Some of you may have experienced some new testing that I have done to assess how your body moves.  In the fall of 2017, I began studying a method to assess movement throughout the whole body.  The Selective Functional Movement Assessment, or SFMA, is a tool that takes a patient through a series of 10 movements.  These 10 movements are then classified as being normal functioning or dysfunctional.  This assessment tool is part of the Functional Movement System, which includes other screening tests like the FMS, the Y-balance test, and a few others.  There are several organizations, colleges, universities, professional sports teams and clubs that have started incorporating one or more of these tests into their start-up team training and even tryout regimes.  The reason for this is backed by extensive research into these assessment systems and the amount of information they can provide to coaches and the team medical staff.  In my chiropractic practise, I am able to identify a more specific diagnosis, or even find deeper underlying causes to problems that continue to resurface. 

When a motion is considered to be dysfunctional, that specific movement pattern will then be broken down to assess all the joints involved in that movement.  For example, let us consider the multisegmental flexion motion test, which involves bending forward at the waist to touch the toes.  For this movement to be considered functional, the patient must be able to touch their finger tips to the floor while maintaining straight knees and a rounded lumbar curve.  If they can’t quite reach the floor, this movement would be considered dysfunctional.  There are several reasons why this movement is not working properly.  When we break the movement apart, we have to consider not only the lumbar spine, but also the hips.  Is this a problem only when the body is upright working against gravity or can we isolate the problem to the lumbar spine only when we take out the hips from the movement.  The last movement we assess is the overhead deep squat.  To perform this motion well, there must be adequate thoracic spine extension, shoulder flexion, hip flexion, knee flexion and ankle dorsiflexion.  If just one of these joints is not moving properly, the whole motion will be considered dysfunctional.  Orthopedic or muscle testing of single joints may not show us dysfunction on their own.  The beauty of the SFMA is that it addresses movements that involve multiple joints which must work together to perform a motion.  Then, we can use this extensive flow chart of testing in order to breakdown the movement patterns to find out exactly which joint is causing the problem.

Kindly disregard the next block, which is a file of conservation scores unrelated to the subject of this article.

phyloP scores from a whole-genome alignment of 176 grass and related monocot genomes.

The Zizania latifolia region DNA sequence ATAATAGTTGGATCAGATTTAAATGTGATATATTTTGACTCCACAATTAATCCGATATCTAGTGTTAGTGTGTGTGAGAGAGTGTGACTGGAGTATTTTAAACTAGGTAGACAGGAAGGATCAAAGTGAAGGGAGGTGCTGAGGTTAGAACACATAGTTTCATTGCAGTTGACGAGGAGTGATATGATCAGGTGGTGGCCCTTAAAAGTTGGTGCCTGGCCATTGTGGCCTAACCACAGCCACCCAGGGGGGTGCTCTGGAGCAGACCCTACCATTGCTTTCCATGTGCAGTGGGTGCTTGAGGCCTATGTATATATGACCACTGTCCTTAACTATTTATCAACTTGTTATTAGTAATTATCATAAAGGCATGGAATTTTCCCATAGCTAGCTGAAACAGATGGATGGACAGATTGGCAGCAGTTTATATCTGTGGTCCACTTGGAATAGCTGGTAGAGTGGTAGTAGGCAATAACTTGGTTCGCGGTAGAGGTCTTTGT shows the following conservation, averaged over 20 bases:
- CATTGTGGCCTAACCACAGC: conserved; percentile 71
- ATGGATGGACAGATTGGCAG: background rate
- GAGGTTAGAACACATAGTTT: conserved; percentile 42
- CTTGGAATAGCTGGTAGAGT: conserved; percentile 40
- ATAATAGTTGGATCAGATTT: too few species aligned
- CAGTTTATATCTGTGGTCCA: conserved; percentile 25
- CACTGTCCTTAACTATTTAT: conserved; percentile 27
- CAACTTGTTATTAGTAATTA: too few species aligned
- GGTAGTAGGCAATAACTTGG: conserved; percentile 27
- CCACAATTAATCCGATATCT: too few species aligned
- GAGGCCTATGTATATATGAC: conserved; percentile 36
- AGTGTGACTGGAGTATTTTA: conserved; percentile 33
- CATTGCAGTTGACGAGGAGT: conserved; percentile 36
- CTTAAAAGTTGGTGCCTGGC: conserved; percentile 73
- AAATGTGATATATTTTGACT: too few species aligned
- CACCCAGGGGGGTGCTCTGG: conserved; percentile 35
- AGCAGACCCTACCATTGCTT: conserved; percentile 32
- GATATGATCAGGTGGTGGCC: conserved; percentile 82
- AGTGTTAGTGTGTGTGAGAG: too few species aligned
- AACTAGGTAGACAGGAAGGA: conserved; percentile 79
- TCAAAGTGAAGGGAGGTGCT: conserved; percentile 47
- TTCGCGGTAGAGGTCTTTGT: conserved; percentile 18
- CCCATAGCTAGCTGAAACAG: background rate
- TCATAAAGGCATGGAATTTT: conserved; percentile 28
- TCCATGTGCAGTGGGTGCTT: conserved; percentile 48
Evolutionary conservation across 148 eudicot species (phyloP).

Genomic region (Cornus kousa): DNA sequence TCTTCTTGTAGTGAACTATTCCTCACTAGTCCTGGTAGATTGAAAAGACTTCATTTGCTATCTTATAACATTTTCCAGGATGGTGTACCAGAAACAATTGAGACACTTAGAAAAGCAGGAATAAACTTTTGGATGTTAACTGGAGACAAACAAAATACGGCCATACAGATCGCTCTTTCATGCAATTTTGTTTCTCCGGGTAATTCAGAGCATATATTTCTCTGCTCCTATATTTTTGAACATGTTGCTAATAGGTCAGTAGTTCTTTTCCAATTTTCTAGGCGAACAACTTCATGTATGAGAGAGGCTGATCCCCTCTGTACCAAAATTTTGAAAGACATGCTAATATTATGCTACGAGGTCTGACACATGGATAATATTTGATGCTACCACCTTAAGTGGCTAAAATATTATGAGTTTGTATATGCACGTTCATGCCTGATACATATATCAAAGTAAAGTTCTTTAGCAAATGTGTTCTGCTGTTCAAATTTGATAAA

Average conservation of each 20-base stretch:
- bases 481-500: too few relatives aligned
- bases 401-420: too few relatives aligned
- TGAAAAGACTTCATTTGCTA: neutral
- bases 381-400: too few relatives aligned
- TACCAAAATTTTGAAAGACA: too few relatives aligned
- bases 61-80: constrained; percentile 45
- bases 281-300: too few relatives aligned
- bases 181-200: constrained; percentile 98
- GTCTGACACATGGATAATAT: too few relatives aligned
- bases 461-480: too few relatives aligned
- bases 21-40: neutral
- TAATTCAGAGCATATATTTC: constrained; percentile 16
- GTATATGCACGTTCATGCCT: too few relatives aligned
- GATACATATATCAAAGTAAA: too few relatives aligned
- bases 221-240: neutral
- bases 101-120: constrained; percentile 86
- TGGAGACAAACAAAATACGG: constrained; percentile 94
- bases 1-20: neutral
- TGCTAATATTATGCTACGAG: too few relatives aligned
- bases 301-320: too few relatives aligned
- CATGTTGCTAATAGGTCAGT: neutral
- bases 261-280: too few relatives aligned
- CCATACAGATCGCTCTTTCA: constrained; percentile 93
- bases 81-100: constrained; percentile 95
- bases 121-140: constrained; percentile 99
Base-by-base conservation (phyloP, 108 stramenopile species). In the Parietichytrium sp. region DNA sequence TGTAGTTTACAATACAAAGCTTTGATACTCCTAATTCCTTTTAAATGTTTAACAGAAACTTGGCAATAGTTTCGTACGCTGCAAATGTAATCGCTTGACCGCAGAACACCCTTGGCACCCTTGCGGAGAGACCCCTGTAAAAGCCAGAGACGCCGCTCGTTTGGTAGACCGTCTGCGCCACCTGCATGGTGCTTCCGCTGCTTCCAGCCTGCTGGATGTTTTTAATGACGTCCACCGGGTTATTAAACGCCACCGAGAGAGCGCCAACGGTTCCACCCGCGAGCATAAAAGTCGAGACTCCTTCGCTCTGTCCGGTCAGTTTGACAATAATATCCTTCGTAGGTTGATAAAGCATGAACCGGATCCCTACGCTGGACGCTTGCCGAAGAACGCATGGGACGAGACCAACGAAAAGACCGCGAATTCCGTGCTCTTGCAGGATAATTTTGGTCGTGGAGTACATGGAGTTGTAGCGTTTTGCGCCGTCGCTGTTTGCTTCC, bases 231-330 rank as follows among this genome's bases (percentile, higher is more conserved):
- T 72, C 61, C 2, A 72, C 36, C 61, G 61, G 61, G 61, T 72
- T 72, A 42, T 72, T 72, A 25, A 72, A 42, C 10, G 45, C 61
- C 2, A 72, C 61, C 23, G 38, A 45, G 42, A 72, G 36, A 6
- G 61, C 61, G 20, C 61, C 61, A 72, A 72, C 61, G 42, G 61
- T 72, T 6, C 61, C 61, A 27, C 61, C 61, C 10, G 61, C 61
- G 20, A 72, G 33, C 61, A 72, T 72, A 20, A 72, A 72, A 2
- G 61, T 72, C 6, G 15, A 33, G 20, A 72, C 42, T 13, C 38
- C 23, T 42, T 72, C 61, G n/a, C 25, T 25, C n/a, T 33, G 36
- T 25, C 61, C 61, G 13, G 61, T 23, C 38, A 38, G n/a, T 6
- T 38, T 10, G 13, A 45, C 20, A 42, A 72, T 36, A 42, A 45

So now we have the information after all the testing, what does it really tell us?  In the sporting world, when this system is used in the physical testing of athletes it may predict the likelihood of an injury.  Individuals that are considered dysfunctional in several movement patterns simply do not move well, making them more prone to injury.  When the stakes are high, i.e. professional level sports, an organization is not going to put millions of dollars into an athlete that has a higher chance of injury.  On a larger scale, there are way more individuals that are not professional athletes, but remain active, or try to be active.  When used or incorporated into fitness facilities, motion screening can be a very valuable  attribute to a gym.  If used to identify a new gym members’ motion ability, trainers can appropriately provide guided exercise programs to members in order to reduce the risk of injury and keep memberships up.  We are starting to see gyms that are operating in this manner where all members must complete SFMA screening tests.  Workouts are guided as per their movement patterns and the injury rates are very low. 

Even for those that do not frequent a gym, everyone needs or wants to move well, without assistance.  We still need to get out of bed in the morning, dress ourselves and look after the daily needs of not only ourselves but possibly others too.  In order to do these things, there is motion required.  If we are not moving well, some of these daily needs may be hindered.  So the ability to move and move well is important for everyone, athlete or not.   

If you want your movement assessed, please contact us or mention this at your next reassessment visit.